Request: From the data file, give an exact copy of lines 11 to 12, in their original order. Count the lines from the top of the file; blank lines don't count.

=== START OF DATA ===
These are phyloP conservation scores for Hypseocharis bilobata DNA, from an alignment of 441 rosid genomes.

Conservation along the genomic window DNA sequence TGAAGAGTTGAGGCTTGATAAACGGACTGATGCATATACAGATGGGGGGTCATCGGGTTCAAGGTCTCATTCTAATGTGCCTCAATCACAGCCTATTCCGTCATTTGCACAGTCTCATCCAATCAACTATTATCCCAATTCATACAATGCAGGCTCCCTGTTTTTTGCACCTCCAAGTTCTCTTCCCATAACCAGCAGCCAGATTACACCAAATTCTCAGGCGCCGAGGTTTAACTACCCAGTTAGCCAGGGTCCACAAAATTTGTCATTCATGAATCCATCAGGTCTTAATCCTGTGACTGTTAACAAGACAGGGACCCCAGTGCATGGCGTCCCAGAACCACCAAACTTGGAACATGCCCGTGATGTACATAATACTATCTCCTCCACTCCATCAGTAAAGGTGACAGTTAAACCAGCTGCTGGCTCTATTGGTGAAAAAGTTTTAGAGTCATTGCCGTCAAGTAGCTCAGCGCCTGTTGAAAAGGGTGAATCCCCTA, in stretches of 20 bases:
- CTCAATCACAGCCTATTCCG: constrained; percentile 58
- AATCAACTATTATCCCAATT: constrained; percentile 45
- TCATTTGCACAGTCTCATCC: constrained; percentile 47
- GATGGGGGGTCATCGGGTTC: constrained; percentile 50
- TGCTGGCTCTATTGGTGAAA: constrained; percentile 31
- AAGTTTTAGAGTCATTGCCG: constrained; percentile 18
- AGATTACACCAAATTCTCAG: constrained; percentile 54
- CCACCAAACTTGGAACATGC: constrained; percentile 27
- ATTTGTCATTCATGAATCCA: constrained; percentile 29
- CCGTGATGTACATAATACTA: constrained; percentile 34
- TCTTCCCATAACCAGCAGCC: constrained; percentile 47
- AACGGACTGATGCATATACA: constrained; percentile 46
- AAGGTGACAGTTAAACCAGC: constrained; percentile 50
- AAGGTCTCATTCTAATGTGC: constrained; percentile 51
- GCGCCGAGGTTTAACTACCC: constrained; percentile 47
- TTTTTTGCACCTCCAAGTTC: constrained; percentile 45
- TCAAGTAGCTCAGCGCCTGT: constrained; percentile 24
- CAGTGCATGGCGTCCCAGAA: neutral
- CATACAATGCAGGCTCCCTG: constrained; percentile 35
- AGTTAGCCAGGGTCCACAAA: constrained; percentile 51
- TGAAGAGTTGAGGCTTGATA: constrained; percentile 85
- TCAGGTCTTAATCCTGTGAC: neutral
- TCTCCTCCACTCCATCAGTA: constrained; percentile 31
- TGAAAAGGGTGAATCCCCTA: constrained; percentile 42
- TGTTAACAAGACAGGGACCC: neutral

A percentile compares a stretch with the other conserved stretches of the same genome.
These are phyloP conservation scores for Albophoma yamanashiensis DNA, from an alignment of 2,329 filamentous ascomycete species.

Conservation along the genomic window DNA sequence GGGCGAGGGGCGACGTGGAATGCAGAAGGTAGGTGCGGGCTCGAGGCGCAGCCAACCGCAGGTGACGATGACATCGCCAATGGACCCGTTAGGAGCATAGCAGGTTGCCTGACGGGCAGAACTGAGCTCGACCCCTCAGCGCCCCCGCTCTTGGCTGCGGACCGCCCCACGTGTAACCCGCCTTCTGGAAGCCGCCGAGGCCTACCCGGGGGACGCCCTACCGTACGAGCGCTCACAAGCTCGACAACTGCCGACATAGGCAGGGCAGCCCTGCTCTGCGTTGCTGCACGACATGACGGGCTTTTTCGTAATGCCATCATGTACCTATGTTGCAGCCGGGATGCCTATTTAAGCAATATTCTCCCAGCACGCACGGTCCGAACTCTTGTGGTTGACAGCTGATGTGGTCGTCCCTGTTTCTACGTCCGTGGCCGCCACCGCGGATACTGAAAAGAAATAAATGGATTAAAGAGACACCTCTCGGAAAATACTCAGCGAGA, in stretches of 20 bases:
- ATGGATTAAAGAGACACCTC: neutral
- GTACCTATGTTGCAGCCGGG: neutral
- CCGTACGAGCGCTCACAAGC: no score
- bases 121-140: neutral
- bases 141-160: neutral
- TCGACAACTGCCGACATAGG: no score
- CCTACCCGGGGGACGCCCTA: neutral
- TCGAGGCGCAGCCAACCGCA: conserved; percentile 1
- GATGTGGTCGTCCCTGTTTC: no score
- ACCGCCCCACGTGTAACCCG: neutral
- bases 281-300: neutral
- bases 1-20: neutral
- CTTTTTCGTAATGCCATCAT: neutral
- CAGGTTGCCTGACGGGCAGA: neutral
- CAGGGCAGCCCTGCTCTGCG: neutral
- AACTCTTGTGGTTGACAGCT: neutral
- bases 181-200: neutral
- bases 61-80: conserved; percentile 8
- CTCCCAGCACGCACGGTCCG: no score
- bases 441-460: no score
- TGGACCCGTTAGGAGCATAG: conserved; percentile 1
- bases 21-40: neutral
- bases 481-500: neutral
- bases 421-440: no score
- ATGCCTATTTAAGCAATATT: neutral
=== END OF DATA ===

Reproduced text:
- ATTTGTCATTCATGAATCCA: constrained; percentile 29
- CCGTGATGTACATAATACTA: constrained; percentile 34